A local student placed at the International STEM Fair in San Diego with this analysis:
In 2013, the Forest Service planned to undertake multiple burns in the South Zone. As we studied the areas under proposal, we found that according to the Cherokee's database the much of the Smith Mountain area had no record of wildfire or controlled burn as far back as their data went. We appealed to the rangers to consider maintaining a fire exclusion zone for research purposes, as there are few places that have not come under the controlled burn program.
A roughly 300 acre area (shown as circled with a black marker) was agreed upon. As much of the rest of the area was being burned, considerations for ease of management and safety made an area partially bounded by a road to the east and north and a creek to the west a good candidate. The area is mostly uplands, typical second growth dating from early to mid 20th century- characteristic of much of the forest.
The Cherokee keeps 53 burn plots, and had up to now three "control" plots. The burn plots are measured for duff depth and leaf litter depth, tree composition, woody debris and ground cover vegetation. Measurements are taken before burning (Y0), then years, 1,2, and 5 for post-burn changes.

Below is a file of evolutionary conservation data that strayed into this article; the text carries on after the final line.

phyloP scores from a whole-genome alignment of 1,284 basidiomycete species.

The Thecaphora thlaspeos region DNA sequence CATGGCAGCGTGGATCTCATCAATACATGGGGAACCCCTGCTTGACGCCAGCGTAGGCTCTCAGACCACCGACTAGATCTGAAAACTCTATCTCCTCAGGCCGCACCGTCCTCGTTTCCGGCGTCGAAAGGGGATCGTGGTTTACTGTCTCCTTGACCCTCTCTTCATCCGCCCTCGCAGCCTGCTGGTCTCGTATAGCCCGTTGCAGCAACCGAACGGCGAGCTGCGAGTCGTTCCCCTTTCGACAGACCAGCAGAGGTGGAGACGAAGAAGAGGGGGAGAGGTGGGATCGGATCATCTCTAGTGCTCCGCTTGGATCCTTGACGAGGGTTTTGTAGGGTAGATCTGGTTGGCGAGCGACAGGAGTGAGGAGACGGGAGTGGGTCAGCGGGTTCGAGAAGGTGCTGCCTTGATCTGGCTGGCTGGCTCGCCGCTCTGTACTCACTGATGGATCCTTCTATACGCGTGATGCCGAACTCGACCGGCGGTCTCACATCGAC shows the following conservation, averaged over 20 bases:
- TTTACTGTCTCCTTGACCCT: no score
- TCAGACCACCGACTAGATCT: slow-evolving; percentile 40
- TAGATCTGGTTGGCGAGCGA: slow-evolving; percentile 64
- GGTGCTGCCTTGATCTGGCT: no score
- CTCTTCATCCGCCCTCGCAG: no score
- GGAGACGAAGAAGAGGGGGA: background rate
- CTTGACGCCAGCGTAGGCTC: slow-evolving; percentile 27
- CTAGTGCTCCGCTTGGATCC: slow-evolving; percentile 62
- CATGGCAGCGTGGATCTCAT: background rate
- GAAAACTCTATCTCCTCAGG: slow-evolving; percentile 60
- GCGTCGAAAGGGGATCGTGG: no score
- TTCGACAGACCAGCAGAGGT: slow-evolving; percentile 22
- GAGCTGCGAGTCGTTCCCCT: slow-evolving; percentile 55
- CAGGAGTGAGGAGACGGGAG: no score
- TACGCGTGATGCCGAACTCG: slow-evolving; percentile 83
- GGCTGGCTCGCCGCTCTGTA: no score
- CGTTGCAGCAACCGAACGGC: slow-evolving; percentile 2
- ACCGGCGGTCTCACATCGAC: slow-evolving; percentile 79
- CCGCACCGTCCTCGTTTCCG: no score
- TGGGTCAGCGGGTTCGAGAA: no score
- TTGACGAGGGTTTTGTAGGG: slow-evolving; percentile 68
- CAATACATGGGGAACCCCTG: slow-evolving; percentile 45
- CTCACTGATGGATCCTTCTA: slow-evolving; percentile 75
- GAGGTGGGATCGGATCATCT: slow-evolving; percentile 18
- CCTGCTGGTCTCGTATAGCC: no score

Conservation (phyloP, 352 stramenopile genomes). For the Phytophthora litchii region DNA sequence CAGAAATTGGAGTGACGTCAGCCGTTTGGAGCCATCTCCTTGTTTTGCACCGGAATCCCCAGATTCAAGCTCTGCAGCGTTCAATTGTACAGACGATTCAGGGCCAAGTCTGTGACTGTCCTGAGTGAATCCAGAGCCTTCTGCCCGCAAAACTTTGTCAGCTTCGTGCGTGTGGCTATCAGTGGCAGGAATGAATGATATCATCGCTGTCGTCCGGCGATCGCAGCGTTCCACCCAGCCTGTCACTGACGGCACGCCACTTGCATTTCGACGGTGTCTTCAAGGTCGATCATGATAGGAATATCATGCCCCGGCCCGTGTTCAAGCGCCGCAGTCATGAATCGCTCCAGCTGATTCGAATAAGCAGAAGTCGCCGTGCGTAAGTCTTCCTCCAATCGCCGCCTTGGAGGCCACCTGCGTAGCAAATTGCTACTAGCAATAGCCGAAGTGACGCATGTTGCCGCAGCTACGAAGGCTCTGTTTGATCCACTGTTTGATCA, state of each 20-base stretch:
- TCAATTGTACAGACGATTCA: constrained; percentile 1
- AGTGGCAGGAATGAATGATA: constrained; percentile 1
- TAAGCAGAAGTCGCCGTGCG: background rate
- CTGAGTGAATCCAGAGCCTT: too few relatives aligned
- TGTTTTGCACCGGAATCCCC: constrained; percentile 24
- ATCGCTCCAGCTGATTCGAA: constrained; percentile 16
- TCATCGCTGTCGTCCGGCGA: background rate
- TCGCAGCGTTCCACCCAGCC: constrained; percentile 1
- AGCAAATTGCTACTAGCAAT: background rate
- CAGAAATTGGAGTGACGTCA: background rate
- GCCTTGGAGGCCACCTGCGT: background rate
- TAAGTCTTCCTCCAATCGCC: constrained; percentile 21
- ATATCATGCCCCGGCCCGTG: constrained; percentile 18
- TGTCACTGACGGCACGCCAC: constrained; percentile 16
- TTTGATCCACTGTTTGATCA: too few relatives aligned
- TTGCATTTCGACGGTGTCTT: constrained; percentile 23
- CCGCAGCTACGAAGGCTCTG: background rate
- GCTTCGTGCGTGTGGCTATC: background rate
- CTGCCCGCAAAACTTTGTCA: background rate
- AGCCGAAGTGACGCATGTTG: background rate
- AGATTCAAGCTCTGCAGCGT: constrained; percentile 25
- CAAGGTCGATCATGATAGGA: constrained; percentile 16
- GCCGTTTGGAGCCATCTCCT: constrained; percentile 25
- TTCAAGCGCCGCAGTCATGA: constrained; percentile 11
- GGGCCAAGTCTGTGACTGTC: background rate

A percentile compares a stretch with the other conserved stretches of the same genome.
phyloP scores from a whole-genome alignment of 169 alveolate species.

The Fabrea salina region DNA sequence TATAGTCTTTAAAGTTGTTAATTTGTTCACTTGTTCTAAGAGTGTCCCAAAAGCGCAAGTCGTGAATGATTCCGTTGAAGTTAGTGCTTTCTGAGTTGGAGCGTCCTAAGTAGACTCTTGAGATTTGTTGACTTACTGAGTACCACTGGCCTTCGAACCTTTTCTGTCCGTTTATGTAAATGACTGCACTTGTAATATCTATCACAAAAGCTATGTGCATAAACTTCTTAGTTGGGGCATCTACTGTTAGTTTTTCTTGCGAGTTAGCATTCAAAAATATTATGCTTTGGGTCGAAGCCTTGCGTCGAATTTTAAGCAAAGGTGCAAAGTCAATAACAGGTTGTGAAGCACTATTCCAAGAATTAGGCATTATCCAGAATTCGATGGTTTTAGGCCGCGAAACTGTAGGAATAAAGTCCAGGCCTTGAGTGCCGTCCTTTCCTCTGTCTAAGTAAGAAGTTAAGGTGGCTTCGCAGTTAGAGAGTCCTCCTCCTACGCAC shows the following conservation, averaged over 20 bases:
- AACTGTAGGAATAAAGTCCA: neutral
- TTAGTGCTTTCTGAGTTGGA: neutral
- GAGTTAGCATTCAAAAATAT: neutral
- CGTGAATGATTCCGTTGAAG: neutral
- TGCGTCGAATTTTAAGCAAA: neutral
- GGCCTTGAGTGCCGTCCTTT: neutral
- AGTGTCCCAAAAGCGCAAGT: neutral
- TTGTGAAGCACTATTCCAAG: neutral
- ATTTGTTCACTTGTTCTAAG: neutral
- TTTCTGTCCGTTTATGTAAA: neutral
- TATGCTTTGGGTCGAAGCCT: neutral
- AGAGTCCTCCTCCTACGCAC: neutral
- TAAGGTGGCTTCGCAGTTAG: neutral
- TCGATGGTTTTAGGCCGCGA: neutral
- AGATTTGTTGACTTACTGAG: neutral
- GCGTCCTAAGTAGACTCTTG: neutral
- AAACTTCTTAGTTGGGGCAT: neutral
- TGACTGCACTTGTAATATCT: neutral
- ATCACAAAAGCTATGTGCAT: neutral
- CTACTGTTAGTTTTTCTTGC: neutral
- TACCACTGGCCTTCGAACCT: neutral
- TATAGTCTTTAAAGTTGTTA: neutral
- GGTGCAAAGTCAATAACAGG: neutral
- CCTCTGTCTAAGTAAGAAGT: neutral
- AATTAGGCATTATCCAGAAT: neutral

Unfortunately, data was not gathered on when each plot area had last burned. Such data is very incomplete to begin with. As a result, a temporal element is lacking. Having an area to sample that has not had recent fire provides an effective role as an experimental control group that the Y0 data cannot.
As it stands, they have 53 plots that at Year 0 (before they burned) had not be dated for time of most recent burn, so it's a baseline set that has some use, but is limited a time of pre-burn condition. By having an area that is documented as having had no fire for at least half a century as a reference, there's now at least one area big enough to gather a set of plot points a long-term condition of no burning. We began establishing plots in 2016. Our goal is to get at least ten in the next couple of years.
Having this kind of data, opens up a lot of opportunities for research beyond the current parameters being tested: macroinvertebrates, fungi, birds, moisture levels, rates of decay, and on and.
Academics, students, and researchers now have a good place to study fire ecology, and potential for comparison to the agency's burn data set. If you are interested in making use of this valuable research tool, we encourage you to contact the rangers at the Cherokee National Forest.